What Is Dementia? - dummies

By Simon Atkins

Part of Dementia For Dummies Cheat Sheet (UK Edition)

Contrary to what many people think, dementia is not a single disease in itself, but the medical term used to describe the progressive and irreversible effects that a number of different diseases have on a person’s brain and the way in which it functions.

Dementia affects both men and women and becomes more common with advancing age, although 2 percent of people who develop dementia are under the age of 65.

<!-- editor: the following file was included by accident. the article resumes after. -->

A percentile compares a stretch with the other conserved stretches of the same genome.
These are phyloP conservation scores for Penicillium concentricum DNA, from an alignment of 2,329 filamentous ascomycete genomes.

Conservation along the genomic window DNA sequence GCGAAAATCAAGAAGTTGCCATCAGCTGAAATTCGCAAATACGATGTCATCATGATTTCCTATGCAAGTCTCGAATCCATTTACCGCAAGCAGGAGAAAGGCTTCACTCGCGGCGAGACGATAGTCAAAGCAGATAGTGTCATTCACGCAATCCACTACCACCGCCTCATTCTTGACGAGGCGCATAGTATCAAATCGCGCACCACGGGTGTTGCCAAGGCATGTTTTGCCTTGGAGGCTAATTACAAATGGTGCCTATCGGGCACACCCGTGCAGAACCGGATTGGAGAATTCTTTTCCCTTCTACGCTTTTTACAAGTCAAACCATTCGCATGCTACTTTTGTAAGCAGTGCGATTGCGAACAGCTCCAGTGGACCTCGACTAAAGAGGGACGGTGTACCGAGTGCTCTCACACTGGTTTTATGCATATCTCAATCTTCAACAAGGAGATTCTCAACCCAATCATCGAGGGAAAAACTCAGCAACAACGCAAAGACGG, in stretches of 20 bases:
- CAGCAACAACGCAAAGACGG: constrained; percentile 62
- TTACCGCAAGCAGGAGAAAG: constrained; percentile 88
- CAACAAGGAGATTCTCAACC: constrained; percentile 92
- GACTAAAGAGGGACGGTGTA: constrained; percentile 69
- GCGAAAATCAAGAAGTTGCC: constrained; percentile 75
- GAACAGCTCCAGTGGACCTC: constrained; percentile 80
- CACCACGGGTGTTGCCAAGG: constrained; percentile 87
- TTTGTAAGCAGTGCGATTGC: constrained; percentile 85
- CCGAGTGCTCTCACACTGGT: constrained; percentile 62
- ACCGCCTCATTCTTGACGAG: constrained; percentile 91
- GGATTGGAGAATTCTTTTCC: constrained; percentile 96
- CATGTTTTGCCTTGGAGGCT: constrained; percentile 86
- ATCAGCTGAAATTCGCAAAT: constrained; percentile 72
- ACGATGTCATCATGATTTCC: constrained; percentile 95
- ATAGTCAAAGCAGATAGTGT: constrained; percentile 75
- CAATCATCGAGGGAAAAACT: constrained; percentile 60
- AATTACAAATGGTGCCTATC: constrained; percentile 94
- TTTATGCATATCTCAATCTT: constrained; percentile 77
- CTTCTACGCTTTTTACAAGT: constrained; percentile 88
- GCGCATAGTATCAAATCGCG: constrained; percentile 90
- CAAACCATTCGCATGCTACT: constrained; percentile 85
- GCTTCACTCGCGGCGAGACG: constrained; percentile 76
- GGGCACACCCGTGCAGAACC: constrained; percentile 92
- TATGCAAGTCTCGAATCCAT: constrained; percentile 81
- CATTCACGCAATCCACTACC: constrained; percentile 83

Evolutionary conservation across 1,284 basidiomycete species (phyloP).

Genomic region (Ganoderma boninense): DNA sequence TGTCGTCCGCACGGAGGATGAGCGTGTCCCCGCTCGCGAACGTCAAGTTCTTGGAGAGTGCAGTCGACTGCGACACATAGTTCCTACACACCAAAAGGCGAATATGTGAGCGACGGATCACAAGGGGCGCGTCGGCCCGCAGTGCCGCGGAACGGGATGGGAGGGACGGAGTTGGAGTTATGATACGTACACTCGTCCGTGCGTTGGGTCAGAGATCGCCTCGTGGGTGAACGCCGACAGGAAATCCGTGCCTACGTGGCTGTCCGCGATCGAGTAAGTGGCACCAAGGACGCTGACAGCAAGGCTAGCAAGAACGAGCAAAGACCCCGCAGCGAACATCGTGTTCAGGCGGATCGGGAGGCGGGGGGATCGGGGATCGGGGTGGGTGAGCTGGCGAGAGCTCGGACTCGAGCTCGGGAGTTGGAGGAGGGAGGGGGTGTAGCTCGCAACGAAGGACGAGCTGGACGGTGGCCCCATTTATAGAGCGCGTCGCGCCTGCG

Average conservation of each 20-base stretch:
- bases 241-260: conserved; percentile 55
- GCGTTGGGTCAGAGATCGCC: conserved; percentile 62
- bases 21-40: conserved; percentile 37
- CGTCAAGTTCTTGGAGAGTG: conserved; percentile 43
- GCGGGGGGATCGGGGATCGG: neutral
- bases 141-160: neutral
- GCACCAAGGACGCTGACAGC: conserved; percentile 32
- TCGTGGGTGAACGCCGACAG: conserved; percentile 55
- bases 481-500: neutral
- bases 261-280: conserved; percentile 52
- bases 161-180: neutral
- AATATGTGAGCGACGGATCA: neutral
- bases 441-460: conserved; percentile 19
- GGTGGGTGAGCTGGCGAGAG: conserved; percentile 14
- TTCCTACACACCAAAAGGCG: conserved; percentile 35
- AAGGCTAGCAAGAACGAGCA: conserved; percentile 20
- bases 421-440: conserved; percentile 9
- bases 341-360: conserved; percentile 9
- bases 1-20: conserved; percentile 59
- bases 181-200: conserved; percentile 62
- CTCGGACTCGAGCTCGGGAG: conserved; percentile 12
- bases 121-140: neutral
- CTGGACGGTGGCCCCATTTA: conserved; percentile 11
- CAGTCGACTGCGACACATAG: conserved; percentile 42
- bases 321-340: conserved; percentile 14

The symptoms affect three main areas of people’s lives:

  • Thought processes, such as memory, language, and ability to plan

  • Emotions, leading to changes such as irritability and aggression in some people, withdrawal and lack of speech in others, and maybe sexual disinhibition and depression

  • The ability to carry out the normal activities of daily life, from driving and holding down a job in the early stages, to washing, dressing, and even feeding themselves as the condition becomes worse

So just having a few senior moments and becoming a bit more forgetful doesn’t mean that someone has dementia; he may just be becoming older and more forgetful. For a doctor to make the diagnosis, a person needs to have problems in each of the three areas.